11. October 2022

How executive job demands harm innovation

Original Study: Paradies, C. (2022): Too much on the plate? How Executive Job Demands Harm Firm Innovation and Reduce Share of Exploratory Innovation. In: Academy of Management Journal, Vol. 65, No. 2, p. 606-633.

The study in one sentence

This study shows how a top management team under high job demands negatively impacts the innovation outcome of a company.

Interesting for people who…

… want to learn what harms or supports a company’s innovation performance.

What to remember

Whereas most research has focused on the impact of personality or behavioral attributes of C-level teams, executive job demands are an overlooked situational factor so far. It’s understood as a mix of task challenges, performance challenges and executive aspirations. High executive job demands reduce the cognitive flexibility of a C-Level management team to see new opportunities and possibilities. They tend to stay with what is familiar to them, not dare to take much risk, centralize and control decision-making, and copy what is known as best practices of competitors, instead of investing in the new. Although job demands are in general very high for top executives, different job environments place different job demands on executives. The study delivers clear empirical evidence that the higher executive job demands are, the more they harm a company’s innovation performance. This is particularly the case for exploratory innovations, i.e. the long-term innovations that really create something new (versus the exploitative innovations that improve what is there). This effect is exacerbated by central decision-making, a control culture and missing diversity in the executive team. Interestingly, an innovation culture did not help. Only a high diversity in the executive team was actually able to weaken this effect.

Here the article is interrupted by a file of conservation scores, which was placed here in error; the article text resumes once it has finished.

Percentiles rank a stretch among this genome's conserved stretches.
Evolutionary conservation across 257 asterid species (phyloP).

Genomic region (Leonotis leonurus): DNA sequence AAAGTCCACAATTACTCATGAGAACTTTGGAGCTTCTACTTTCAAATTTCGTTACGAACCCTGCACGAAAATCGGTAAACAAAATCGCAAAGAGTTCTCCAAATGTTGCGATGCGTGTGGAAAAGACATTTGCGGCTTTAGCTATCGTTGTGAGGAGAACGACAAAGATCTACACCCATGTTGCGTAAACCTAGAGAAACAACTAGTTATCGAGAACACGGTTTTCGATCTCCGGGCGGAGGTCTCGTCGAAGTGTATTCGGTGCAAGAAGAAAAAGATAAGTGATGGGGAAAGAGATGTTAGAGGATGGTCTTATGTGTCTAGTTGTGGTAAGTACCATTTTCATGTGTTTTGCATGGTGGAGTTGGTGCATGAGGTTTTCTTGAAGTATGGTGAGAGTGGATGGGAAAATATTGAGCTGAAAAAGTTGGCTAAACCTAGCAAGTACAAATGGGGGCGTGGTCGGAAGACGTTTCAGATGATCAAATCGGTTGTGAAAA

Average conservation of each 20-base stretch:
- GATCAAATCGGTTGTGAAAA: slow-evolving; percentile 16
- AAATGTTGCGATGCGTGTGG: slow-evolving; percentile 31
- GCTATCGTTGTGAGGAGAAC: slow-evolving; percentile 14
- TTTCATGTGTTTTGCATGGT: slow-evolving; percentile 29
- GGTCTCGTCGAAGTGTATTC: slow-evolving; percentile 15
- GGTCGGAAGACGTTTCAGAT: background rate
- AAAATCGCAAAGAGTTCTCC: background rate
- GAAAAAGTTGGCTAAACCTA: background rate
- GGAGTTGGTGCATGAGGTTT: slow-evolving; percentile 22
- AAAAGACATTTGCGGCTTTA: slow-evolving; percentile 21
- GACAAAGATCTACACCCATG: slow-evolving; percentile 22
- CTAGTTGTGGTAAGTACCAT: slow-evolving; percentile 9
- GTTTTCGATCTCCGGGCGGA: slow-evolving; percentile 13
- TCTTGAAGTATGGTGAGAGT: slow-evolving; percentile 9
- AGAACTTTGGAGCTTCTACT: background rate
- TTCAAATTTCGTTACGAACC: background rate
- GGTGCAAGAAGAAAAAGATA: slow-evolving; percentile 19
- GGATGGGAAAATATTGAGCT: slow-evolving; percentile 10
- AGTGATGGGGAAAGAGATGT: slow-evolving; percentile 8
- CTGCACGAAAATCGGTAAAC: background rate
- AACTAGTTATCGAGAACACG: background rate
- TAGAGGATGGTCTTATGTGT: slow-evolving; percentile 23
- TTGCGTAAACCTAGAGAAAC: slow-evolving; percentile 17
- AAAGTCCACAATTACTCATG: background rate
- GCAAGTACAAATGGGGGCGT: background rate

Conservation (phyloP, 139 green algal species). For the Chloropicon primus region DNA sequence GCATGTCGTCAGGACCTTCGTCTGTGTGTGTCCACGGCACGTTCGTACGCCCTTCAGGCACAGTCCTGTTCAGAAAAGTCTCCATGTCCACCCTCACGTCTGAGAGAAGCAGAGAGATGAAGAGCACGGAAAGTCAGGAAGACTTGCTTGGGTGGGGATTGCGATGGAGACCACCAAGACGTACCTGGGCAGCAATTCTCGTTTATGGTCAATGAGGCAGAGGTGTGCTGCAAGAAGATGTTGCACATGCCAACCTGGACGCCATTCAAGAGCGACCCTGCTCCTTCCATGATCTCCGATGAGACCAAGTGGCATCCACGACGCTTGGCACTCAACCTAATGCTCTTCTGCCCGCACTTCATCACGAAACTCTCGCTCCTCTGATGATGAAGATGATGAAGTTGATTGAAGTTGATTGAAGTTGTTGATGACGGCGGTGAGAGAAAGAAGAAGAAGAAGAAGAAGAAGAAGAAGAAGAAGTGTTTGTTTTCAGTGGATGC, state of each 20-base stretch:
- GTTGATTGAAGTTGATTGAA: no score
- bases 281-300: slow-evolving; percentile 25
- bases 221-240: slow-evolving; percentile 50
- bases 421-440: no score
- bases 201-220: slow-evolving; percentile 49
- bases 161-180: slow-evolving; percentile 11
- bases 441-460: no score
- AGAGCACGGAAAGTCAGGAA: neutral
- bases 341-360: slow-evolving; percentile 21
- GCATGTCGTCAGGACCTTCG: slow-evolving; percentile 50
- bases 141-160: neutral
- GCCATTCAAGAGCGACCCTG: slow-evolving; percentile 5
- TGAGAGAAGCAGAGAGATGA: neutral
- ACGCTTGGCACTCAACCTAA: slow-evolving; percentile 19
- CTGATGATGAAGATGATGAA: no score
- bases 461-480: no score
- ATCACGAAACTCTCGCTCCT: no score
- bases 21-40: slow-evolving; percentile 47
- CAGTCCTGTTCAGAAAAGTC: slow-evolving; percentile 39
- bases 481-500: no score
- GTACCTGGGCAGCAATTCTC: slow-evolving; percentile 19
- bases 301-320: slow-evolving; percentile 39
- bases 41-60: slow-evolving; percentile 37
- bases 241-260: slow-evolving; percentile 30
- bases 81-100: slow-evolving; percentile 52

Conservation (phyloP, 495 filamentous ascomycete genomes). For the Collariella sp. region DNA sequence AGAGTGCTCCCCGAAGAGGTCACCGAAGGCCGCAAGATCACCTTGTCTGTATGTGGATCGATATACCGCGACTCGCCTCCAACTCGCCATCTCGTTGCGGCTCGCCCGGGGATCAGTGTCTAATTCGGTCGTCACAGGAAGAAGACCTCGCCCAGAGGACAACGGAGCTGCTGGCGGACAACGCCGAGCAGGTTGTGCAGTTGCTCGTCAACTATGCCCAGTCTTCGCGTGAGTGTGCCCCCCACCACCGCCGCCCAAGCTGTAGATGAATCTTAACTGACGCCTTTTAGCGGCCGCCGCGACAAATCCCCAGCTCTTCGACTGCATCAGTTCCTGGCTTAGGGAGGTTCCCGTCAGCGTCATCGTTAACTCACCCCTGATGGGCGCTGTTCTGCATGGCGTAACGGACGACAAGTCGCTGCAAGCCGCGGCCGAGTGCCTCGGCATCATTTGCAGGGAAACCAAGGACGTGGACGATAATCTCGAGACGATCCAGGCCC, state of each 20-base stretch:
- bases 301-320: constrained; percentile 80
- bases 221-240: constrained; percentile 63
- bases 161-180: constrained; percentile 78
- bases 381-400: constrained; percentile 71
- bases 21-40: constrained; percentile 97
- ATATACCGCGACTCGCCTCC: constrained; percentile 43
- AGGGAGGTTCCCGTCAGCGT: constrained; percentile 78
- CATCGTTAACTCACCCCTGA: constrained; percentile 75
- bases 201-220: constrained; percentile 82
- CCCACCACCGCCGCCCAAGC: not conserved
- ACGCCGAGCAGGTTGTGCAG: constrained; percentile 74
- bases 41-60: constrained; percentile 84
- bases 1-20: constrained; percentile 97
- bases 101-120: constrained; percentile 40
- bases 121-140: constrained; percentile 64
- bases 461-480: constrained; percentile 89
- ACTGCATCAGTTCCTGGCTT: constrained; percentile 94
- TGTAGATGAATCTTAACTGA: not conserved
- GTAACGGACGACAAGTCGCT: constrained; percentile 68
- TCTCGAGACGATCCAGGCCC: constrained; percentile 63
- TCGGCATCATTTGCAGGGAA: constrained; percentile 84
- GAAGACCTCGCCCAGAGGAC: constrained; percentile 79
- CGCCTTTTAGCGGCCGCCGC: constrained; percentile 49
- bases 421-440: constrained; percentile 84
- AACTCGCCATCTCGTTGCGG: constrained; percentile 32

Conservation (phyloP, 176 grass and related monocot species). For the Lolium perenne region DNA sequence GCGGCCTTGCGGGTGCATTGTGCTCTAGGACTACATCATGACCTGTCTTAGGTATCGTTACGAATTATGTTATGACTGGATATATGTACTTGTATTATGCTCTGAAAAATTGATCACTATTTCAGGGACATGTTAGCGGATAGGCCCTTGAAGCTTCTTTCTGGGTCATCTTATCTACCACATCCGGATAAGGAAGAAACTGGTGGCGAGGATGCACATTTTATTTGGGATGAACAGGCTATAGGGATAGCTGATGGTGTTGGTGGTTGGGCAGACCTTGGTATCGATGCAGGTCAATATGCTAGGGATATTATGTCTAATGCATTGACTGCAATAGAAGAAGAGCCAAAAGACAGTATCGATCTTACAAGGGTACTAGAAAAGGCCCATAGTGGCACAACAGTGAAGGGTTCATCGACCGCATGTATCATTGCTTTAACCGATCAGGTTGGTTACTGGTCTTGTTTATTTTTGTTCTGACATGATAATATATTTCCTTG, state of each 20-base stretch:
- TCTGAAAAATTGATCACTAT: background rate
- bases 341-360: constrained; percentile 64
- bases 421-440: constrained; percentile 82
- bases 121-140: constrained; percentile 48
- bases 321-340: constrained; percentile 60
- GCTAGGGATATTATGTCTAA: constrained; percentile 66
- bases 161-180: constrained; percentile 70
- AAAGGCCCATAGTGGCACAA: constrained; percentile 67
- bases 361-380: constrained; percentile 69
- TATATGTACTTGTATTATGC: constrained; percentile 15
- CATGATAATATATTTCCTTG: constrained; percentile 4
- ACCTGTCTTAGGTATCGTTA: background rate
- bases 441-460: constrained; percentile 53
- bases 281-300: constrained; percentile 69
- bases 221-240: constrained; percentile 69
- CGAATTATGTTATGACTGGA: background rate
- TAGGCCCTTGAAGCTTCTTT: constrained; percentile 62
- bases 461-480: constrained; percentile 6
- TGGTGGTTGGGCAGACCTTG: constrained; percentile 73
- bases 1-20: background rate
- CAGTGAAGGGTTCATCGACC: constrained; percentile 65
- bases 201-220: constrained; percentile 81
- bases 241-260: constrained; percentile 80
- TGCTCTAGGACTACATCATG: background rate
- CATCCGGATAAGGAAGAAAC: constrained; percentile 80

The most insightful sentence

«Our findings show that executive job demands […] significantly and negatively influences a firm’s overall innovation and share of exploratory innovation.»

The most provocative sentence

«Executives under low job demands may also seek to create an impression that they are under high job demands; conversely those under high job demands may focus on conveying confidence and calm.»

Consequences for managerial practice

In todays’ culture of thinking “busyness” is a sign of importance and status, every executive should be very aware about the negative influence of high job demands on the company’s innovation outcome. Further, companies might carefully reconsider all their investments in an innovation culture, e.g. agile management. If a top management team is under high job demands, an innovation culture will not help. What seems to help instead is to diversify and broaden the top management team’s decision body. For example, by installing a strategic sounding or advisory board, consisting of internal and external stakeholders and experts that vary in their gender, age, expertise, tenure and perspective. This compensates for the missing cognitive flexibility in top management teams, allowing executives to see opportunities and take risks for exploratory long-term innovations.

Food for forward thinking…

If high-level executive job demands have a negative impact on a firm’s innovation performance, wouldn’t it be wise for companies to restrict the roles, responsibilities or engagements executives take on beside their management jobs? (E.g. founding start-ups, BoD mandates, etc.?) Or else include focus, attention and concentration tests in executive assessments? What are your experiences? Thank you for sharing!

Dr. Eva Bilhuber
Dr. Eva Bilhuber
Human Facts AG
Founder | Managing Partner
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